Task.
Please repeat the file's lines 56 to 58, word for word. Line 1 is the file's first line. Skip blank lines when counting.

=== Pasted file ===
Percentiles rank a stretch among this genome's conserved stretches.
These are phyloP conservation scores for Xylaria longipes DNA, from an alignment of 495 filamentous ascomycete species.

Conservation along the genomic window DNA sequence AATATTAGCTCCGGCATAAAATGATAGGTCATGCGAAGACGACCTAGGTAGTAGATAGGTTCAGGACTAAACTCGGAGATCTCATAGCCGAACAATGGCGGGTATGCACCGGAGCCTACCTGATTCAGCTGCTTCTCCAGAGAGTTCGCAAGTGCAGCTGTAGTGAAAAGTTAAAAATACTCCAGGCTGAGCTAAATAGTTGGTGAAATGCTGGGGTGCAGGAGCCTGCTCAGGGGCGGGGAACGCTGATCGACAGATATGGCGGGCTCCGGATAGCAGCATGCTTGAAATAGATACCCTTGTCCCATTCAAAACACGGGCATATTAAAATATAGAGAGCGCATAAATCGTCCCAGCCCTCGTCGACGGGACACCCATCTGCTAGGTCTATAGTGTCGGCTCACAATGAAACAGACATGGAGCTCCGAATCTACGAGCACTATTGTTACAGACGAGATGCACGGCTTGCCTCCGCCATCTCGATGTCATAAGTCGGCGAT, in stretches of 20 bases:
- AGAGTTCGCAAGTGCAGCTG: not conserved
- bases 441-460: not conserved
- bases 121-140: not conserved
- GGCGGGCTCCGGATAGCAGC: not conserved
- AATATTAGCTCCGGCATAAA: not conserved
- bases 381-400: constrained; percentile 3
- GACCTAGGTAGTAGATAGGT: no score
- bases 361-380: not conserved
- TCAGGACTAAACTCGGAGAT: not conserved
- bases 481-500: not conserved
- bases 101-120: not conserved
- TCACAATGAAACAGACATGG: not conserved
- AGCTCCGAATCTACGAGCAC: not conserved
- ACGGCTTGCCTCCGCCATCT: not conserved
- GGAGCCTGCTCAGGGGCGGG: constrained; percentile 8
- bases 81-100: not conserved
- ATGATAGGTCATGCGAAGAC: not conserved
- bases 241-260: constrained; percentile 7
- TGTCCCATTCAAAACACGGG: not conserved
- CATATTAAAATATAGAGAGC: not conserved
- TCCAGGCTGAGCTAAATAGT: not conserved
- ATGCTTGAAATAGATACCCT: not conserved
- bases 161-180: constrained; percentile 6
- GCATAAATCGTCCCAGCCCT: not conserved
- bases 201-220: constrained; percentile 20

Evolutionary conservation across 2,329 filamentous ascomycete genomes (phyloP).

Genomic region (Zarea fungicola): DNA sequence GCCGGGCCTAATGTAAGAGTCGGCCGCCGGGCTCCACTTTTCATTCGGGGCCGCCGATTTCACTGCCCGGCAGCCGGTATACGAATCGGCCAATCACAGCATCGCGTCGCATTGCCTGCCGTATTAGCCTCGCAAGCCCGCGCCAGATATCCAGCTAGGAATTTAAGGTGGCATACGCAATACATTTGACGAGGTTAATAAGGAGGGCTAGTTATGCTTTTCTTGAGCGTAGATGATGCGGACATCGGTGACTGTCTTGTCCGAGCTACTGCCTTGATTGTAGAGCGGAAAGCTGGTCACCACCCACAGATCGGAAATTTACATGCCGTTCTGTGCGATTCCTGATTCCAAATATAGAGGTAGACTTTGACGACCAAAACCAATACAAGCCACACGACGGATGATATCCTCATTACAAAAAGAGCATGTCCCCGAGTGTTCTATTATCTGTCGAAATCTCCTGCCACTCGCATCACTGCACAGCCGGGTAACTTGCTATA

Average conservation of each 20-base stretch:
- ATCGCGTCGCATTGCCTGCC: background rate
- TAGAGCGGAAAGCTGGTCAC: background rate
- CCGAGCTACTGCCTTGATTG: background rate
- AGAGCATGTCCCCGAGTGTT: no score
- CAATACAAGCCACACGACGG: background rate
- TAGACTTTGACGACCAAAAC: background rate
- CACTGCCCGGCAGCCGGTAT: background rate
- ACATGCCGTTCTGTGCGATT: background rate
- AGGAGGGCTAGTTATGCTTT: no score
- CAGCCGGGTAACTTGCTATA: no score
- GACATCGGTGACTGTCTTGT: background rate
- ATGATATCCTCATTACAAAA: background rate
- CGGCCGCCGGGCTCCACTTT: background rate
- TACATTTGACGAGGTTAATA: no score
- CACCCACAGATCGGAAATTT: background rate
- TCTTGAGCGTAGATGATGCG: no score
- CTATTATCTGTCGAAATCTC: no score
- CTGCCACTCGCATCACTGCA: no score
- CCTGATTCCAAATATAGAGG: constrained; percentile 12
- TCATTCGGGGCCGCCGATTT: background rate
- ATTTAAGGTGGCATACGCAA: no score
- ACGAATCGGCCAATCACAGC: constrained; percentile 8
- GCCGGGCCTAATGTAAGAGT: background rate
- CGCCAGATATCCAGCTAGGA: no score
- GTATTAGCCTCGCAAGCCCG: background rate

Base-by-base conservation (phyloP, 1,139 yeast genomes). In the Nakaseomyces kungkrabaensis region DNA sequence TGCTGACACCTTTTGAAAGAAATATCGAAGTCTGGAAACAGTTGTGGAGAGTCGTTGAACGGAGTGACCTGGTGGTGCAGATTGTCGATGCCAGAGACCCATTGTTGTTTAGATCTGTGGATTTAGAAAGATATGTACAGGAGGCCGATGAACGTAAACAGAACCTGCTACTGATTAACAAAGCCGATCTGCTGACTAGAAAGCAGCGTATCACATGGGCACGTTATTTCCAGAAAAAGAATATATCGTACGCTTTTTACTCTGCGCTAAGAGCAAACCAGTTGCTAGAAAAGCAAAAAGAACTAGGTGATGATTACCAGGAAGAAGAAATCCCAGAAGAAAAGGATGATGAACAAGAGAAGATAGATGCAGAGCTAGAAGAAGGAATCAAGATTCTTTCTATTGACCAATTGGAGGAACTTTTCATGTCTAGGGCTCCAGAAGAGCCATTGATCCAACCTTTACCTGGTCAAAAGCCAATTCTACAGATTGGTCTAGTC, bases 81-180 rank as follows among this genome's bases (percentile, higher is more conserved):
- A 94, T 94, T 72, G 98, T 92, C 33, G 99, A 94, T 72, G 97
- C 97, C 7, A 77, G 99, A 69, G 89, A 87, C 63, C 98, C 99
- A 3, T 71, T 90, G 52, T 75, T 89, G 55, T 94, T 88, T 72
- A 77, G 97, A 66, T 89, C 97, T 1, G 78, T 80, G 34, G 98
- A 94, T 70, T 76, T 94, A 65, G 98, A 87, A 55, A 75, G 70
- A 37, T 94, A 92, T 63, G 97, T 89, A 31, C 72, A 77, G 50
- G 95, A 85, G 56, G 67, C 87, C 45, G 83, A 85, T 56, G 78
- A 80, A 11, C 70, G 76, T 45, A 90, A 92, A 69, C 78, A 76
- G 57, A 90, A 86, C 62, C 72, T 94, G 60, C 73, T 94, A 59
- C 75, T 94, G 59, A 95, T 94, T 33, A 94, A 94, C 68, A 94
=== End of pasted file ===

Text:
- GTATTAGCCTCGCAAGCCCG: background rate

Base-by-base conservation (phyloP, 1,139 yeast genomes). In the Nakaseomyces kungkrabaensis region DNA sequence TGCTGACACCTTTTGAAAGAAATATCGAAGTCTGGAAACAGTTGTGGAGAGTCGTTGAACGGAGTGACCTGGTGGTGCAGATTGTCGATGCCAGAGACCCATTGTTGTTTAGATCTGTGGATTTAGAAAGATATGTACAGGAGGCCGATGAACGTAAACAGAACCTGCTACTGATTAACAAAGCCGATCTGCTGACTAGAAAGCAGCGTATCACATGGGCACGTTATTTCCAGAAAAAGAATATATCGTACGCTTTTTACTCTGCGCTAAGAGCAAACCAGTTGCTAGAAAAGCAAAAAGAACTAGGTGATGATTACCAGGAAGAAGAAATCCCAGAAGAAAAGGATGATGAACAAGAGAAGATAGATGCAGAGCTAGAAGAAGGAATCAAGATTCTTTCTATTGACCAATTGGAGGAACTTTTCATGTCTAGGGCTCCAGAAGAGCCATTGATCCAACCTTTACCTGGTCAAAAGCCAATTCTACAGATTGGTCTAGTC, bases 81-180 rank as follows among this genome's bases (percentile, higher is more conserved):
- A 94, T 94, T 72, G 98, T 92, C 33, G 99, A 94, T 72, G 97